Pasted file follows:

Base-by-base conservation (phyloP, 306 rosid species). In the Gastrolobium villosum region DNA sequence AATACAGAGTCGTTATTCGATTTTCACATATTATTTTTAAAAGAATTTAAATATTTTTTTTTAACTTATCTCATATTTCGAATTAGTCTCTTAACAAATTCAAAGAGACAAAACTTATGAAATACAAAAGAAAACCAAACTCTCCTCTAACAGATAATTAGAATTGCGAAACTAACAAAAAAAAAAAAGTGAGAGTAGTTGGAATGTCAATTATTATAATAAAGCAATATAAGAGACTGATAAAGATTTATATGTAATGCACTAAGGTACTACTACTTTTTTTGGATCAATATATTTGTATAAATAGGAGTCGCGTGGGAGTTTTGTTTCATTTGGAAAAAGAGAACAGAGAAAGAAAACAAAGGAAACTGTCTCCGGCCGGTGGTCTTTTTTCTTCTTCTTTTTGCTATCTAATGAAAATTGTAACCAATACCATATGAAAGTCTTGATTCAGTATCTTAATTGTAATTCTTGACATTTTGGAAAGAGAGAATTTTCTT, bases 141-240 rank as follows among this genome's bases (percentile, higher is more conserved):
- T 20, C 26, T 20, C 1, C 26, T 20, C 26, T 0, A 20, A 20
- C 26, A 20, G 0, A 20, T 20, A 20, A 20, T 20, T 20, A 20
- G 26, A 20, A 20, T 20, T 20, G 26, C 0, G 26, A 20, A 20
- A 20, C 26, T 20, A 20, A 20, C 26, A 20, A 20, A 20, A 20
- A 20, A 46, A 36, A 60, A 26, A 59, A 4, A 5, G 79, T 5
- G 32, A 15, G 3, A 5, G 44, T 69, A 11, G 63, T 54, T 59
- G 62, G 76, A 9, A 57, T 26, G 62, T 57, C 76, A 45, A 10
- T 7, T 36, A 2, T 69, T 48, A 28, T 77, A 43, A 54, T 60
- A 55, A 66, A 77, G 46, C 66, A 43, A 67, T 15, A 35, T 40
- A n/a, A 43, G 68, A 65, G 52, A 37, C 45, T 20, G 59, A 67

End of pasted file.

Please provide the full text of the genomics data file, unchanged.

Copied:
Base-by-base conservation (phyloP, 306 rosid species). In the Gastrolobium villosum region DNA sequence AATACAGAGTCGTTATTCGATTTTCACATATTATTTTTAAAAGAATTTAAATATTTTTTTTTAACTTATCTCATATTTCGAATTAGTCTCTTAACAAATTCAAAGAGACAAAACTTATGAAATACAAAAGAAAACCAAACTCTCCTCTAACAGATAATTAGAATTGCGAAACTAACAAAAAAAAAAAAGTGAGAGTAGTTGGAATGTCAATTATTATAATAAAGCAATATAAGAGACTGATAAAGATTTATATGTAATGCACTAAGGTACTACTACTTTTTTTGGATCAATATATTTGTATAAATAGGAGTCGCGTGGGAGTTTTGTTTCATTTGGAAAAAGAGAACAGAGAAAGAAAACAAAGGAAACTGTCTCCGGCCGGTGGTCTTTTTTCTTCTTCTTTTTGCTATCTAATGAAAATTGTAACCAATACCATATGAAAGTCTTGATTCAGTATCTTAATTGTAATTCTTGACATTTTGGAAAGAGAGAATTTTCTT, bases 141-240 rank as follows among this genome's bases (percentile, higher is more conserved):
- T 20, C 26, T 20, C 1, C 26, T 20, C 26, T 0, A 20, A 20
- C 26, A 20, G 0, A 20, T 20, A 20, A 20, T 20, T 20, A 20
- G 26, A 20, A 20, T 20, T 20, G 26, C 0, G 26, A 20, A 20
- A 20, C 26, T 20, A 20, A 20, C 26, A 20, A 20, A 20, A 20
- A 20, A 46, A 36, A 60, A 26, A 59, A 4, A 5, G 79, T 5
- G 32, A 15, G 3, A 5, G 44, T 69, A 11, G 63, T 54, T 59
- G 62, G 76, A 9, A 57, T 26, G 62, T 57, C 76, A 45, A 10
- T 7, T 36, A 2, T 69, T 48, A 28, T 77, A 43, A 54, T 60
- A 55, A 66, A 77, G 46, C 66, A 43, A 67, T 15, A 35, T 40
- A n/a, A 43, G 68, A 65, G 52, A 37, C 45, T 20, G 59, A 67